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TORONTO - Pianist David Braid originally got into jazz after developing a deep affinity for one of history’s greatest composers — Mozart. Indeed, it was once said of Braid, by the Halifax Chronicle-Herald, “If Mozart played jazz, he’d be David Braid.”

Currently en route to Beijing to perform two concerts, Braid’s resumé boasts two Juno Award wins, Jazz Pianist of the Year in Canada and a SOCAN Composer of the Year award. He has composed more than 80 works for piano, ensembles and orchestras, and has released nine recordings. However, despite his lauded career and whirlwind of performance engagements, Braid cites a much more reflective inspiration for some of his work — one that comes from a Sunday evening student Mass at the St. Thomas Aquinas Chapel at the Newman Centre at the University of Toronto.

“The students seemed particularly still in a moment of silent prayer while a particularly beautiful but irregular hymn with an atypical harmonic movement and meter was being performed. The feeling of that particular harmony, rhythm and meter at that particular moment impressed upon me a buoyancy and uplifting feeling which I liked very much,” said Braid.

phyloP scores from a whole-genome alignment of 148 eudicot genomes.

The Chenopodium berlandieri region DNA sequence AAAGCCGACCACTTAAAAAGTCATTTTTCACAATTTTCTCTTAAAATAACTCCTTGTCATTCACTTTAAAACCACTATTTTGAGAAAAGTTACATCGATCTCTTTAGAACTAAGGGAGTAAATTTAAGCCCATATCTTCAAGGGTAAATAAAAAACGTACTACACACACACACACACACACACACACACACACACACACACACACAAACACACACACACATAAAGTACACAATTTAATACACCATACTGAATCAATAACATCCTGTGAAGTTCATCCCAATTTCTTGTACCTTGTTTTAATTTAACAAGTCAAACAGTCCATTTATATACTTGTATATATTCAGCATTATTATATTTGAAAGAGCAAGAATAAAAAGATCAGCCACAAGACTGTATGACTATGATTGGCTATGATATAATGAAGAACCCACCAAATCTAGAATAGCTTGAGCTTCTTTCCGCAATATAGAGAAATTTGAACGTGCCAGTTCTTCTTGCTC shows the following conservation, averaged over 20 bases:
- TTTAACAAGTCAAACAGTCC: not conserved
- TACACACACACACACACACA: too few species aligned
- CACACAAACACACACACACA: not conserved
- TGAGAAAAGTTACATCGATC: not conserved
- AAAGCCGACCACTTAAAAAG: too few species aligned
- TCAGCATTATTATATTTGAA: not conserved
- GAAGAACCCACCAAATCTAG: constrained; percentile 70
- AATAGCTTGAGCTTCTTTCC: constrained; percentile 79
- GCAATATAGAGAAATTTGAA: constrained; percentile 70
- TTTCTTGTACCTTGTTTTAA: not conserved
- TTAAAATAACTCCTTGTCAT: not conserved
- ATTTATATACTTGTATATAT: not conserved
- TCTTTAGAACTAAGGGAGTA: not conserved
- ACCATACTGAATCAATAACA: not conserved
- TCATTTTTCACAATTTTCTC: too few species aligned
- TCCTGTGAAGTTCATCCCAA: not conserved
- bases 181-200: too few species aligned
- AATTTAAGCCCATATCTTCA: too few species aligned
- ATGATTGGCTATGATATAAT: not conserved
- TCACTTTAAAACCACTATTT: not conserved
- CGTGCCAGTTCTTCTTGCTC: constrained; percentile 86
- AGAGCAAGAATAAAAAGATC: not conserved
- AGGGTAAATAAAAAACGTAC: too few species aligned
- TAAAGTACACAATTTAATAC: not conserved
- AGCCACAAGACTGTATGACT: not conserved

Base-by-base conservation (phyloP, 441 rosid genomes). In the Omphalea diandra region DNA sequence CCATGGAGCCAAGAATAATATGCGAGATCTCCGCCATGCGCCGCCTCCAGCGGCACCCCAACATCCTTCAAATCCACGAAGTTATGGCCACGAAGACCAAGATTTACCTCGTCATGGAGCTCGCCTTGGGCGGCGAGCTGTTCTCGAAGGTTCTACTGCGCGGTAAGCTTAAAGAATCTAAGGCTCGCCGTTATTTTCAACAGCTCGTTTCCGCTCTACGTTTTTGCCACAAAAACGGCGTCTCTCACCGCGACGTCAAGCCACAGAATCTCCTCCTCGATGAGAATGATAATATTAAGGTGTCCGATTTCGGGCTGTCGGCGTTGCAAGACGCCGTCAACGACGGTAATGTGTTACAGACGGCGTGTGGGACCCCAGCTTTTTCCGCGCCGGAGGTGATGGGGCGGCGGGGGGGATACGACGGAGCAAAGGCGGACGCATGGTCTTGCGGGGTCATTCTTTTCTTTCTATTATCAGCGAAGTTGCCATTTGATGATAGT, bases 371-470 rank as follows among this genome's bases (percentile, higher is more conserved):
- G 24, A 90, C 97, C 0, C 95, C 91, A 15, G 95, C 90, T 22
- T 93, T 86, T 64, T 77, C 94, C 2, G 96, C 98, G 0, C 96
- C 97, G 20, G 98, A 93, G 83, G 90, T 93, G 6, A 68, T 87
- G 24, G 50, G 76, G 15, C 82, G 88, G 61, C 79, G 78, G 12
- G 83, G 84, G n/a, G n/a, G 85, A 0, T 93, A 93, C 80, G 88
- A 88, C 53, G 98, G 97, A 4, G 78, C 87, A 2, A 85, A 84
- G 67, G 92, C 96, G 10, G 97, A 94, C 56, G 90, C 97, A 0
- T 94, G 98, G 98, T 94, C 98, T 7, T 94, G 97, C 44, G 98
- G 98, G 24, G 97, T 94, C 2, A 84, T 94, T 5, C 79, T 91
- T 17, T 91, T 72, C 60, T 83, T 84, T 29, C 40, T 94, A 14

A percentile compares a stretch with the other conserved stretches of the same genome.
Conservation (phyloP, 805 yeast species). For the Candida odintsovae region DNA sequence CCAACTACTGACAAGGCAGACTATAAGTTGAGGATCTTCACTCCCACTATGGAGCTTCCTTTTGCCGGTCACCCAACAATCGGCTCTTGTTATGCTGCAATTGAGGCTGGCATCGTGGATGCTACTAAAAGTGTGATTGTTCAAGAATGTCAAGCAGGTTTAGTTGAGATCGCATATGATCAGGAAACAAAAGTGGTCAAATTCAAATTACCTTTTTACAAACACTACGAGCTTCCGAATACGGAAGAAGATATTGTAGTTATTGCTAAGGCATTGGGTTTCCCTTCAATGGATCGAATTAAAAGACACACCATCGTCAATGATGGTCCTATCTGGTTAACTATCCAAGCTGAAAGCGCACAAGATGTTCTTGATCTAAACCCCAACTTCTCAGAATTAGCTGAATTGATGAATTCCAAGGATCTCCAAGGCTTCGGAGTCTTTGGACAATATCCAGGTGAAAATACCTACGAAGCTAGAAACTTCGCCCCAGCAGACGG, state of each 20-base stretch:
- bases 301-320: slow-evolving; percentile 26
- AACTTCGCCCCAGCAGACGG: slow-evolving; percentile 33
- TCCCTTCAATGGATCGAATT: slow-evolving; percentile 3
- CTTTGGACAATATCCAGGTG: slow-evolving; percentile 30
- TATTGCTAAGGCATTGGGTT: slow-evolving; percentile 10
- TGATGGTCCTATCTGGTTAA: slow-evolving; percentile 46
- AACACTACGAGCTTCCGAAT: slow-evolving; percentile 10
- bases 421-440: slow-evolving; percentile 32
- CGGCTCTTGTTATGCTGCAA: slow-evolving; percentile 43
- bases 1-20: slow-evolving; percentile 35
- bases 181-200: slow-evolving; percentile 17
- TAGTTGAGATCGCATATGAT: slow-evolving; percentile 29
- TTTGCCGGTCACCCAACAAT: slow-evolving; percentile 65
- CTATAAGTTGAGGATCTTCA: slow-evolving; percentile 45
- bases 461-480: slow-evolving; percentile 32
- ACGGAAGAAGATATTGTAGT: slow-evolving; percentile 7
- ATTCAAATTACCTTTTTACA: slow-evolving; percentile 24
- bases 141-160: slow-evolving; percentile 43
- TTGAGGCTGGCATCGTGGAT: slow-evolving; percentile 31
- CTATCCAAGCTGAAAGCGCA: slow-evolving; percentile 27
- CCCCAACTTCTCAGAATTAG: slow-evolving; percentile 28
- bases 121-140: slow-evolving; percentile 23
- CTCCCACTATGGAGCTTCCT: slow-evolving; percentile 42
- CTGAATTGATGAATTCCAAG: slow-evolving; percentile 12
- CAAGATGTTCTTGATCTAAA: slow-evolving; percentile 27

“I wanted to capture that and recreate that feeling in a piece of my own to share with my audiences. Fifteen years later, my composition ‘Say a Silent Prayer’ is one of my most performed and popular pieces.”

This inspiration, drawn deeply from a lifelong involvement in the Catholic Church, presents itself in Braid’s prolific body of work — not always in an obvious sense, but subtly colouring his uniquely melodic compositions.

“In a general way, when I think about the largest quantity of music I was exposed to throughout my childhood, it must have been church music at Sunday Mass because music was not a big part of my culture at home outside of my piano studies,” said Braid. “In my opinion, the large body of hymns in The Catholic Book of Worship, which I hear every Sunday, never manifest in any of my writing, but I think there is a vocal or lyrical quality in my melodic writing which relates back to those songs.”

Born in Hamilton, Ont., Braid attended Regina Mundi Elementary School followed by St. Thomas More High School. After moving to Toronto, where he is a faculty member at the University of Toronto, Braid began attending St. Basil’s parish as well as St. Vincent de Paul, due to an increasing interest in the Tridentine Mass.